How To Correct White Belt Mistakes
3. Move Those Hips
Nowadays, there are so many versions of the guard it seems as if there are at least two or three new types debuting every year. The best guard players have a few things in common: they utilize a lot of hip movement and use it so they never stay flat on their backs, or at least not for too long. Even with a great closed guard game, you’ve got to be able to move your hips. Using your hips significantly changes the complexity of your guard by allowing you to create angles, get onto your side, or posture up. This mobility is needed to combat the attempts of an individual who is trying to pass because he now has more mobility and free area to work with. When you’re flat on your back there is an increased amount of friction between it and the mat, as compared to your hips. This friction slows down movement dramatically making your guard less dynamic. Not being able to move efficiently in jiu-jitsu is a sure fire way for your opponent to get the better of you.
Show Us Your Moves
A lot of schools perform shrimping (aka snake moving) during warm-ups. Have you ever noticed that you never lie flat on your back while performing this exercise? Try dragging yourself with the heels of your feet, while on your back and you’ll see very quickly how limited your movement is.
4. Don’t focus on just one move
Now that you’re beyond being taken advantage of and fully grasp the concept of position before submission, you will start progressing until you stop yourself. How can you stop your own progress you ask? Well, let’s say you have a go-to move that works well on everybody – that is until it doesn’t. However, you still doggedly pursue this move regardless of all factors during the roll, and in the end, you still don’t get it. Since you are so focused on that one and only move, either your entire game shuts down or you wind up on the bad end of things. Instead of being so focused on executing that one move, try other options. Chances are you will find new openings that you hadn’t previously seen.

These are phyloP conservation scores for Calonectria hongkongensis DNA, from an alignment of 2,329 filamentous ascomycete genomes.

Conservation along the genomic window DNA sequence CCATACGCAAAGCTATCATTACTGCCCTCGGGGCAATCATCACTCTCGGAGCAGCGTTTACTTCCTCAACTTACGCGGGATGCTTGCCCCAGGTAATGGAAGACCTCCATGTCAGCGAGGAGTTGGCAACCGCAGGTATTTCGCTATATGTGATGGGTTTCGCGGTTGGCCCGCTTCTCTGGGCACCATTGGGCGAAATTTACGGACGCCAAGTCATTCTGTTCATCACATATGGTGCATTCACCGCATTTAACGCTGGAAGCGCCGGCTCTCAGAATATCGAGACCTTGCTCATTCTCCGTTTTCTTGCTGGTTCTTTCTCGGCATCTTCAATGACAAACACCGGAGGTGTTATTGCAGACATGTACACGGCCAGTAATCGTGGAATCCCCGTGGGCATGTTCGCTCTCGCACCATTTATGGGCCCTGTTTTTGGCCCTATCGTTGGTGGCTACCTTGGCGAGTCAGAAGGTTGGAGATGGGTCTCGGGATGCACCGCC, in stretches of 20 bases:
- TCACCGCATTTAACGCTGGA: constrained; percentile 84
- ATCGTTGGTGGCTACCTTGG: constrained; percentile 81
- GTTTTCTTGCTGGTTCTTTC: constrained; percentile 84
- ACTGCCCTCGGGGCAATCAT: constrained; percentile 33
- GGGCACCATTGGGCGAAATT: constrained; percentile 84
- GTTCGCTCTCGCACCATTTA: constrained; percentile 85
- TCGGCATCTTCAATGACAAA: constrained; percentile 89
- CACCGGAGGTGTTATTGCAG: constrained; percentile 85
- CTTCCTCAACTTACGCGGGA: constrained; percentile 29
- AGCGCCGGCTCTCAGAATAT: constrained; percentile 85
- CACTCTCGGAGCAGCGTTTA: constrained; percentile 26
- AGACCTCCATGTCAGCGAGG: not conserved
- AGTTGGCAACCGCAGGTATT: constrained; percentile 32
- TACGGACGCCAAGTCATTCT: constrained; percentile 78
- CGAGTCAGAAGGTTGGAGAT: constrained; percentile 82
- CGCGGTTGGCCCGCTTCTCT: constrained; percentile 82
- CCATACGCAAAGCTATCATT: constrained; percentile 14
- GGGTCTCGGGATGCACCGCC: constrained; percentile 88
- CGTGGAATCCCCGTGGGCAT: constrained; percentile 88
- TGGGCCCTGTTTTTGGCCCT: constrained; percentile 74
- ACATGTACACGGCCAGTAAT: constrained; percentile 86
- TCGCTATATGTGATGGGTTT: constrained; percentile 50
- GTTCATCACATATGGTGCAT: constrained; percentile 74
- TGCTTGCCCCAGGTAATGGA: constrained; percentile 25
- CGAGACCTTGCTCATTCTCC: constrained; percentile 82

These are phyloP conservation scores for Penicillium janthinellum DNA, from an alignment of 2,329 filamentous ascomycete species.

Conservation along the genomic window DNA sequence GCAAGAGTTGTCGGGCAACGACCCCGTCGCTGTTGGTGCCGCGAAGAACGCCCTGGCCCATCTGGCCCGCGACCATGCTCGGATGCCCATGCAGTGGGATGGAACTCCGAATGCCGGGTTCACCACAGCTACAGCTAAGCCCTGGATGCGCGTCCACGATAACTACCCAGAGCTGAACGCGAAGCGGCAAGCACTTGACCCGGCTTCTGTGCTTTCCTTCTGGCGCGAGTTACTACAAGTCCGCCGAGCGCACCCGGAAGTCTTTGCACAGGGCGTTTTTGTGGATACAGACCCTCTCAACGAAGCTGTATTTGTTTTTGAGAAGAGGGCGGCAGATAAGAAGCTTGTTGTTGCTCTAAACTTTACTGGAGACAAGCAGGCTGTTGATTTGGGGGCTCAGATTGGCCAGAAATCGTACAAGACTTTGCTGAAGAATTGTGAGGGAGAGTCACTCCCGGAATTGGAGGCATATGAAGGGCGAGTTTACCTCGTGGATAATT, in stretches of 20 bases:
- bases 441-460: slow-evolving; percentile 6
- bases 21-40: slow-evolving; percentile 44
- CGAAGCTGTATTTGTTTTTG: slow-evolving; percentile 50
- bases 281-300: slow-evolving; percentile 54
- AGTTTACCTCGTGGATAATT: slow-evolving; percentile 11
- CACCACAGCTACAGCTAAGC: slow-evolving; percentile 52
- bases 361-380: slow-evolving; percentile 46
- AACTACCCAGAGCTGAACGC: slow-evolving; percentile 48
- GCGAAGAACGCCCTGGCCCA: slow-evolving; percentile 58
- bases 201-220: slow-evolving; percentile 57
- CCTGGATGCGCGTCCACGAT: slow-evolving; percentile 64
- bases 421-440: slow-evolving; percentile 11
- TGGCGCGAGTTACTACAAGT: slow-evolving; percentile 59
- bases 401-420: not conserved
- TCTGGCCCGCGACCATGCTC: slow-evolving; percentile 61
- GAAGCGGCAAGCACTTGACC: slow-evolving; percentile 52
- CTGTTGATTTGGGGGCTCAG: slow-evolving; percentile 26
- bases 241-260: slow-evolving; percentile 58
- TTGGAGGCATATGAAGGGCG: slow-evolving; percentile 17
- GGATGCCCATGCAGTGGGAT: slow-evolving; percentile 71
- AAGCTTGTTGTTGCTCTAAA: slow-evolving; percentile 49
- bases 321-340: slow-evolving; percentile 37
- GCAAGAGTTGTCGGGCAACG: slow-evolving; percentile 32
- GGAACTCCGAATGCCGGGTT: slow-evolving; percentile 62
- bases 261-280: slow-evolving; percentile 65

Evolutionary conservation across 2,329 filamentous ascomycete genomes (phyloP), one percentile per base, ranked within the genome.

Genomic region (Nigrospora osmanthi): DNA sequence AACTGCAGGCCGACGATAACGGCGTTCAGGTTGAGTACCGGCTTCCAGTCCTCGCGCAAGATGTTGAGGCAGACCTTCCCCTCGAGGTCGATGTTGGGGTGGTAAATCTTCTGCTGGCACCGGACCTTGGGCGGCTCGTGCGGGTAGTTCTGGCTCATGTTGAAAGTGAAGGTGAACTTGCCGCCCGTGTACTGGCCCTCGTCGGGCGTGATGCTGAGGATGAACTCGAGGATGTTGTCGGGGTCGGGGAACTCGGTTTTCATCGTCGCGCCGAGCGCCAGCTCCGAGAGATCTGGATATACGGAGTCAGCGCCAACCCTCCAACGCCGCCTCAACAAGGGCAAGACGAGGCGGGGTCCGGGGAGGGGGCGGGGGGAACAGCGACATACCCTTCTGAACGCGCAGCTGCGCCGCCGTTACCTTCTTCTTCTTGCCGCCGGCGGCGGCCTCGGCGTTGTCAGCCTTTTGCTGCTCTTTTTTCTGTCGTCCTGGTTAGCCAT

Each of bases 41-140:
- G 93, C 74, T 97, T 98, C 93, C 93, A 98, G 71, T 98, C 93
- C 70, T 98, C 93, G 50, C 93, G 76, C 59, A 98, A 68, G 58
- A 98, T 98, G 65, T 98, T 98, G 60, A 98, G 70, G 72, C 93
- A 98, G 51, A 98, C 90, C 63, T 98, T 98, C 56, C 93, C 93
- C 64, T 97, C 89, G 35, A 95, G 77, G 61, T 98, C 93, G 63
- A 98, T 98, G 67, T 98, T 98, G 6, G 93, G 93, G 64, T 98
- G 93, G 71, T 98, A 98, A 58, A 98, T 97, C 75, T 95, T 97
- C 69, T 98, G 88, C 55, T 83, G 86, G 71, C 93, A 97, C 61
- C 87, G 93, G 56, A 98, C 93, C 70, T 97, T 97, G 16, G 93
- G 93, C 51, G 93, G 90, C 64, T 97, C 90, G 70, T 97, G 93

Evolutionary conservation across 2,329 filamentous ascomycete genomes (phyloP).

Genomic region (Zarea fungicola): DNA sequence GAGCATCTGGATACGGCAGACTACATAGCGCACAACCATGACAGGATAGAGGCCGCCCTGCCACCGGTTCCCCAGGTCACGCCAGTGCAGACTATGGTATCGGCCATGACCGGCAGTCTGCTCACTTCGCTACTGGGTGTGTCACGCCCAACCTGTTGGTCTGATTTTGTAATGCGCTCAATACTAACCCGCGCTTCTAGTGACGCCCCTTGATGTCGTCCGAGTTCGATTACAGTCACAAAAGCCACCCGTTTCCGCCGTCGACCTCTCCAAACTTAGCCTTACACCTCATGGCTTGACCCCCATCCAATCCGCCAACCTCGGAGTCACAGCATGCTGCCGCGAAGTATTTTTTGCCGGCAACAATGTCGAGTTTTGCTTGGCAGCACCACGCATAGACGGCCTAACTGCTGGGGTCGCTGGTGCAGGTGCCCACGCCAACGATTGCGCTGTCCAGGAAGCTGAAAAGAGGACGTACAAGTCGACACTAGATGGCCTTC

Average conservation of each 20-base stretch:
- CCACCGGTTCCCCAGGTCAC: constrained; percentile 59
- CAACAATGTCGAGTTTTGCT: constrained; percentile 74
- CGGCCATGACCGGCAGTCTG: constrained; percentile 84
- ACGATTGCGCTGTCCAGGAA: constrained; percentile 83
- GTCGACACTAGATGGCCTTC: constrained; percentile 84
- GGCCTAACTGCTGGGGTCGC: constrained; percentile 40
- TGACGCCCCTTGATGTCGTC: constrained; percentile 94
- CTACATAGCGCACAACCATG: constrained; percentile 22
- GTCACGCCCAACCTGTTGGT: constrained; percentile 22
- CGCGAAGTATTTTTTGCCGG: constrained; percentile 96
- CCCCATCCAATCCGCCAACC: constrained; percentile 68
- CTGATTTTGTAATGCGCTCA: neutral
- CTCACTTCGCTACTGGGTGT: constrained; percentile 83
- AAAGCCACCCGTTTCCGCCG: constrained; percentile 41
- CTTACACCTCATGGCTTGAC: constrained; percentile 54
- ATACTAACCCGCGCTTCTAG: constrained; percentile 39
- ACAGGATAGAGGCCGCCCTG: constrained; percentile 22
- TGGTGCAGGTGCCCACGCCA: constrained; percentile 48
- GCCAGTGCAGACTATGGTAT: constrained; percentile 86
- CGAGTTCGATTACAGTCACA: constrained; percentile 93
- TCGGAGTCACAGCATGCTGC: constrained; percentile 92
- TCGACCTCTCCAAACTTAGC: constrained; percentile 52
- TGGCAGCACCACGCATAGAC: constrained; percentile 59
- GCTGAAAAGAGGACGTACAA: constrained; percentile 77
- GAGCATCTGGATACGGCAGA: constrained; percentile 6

“You either win or you learn.” -Rickson Gracie
5. Don’t beat yourself up
I put this last because all too often white belts beat themselves up more than their opposition does. Frustration from a multitude of factors is bound to happen. Making the previously mentioned mistakes, as well as others, where you are either forced to tap, get swept, or are not able to escape, are just a few things that come to mind. Feeling beaten down can make you question yourself as to whether or not you are any good at jiu-jitsu or if you should continue to train. My advice: don’t take it to heart because everyone has to start somewhere and we all progress at different rates. Keenan Cornelius was an unheard of purple belt until he changed his focus and mentality based on his progress and previous mistakes. He sought out better ways of learning, became a force to be reckoned with at the purple and brown ranks, and is now one of the best jiu-jitsu competitors in the world. While you may make mistakes, learn from them and look to improve yourself in some way, shape, or form each day. Ask for help and be okay with constructive criticism. You’re your own problem and solution.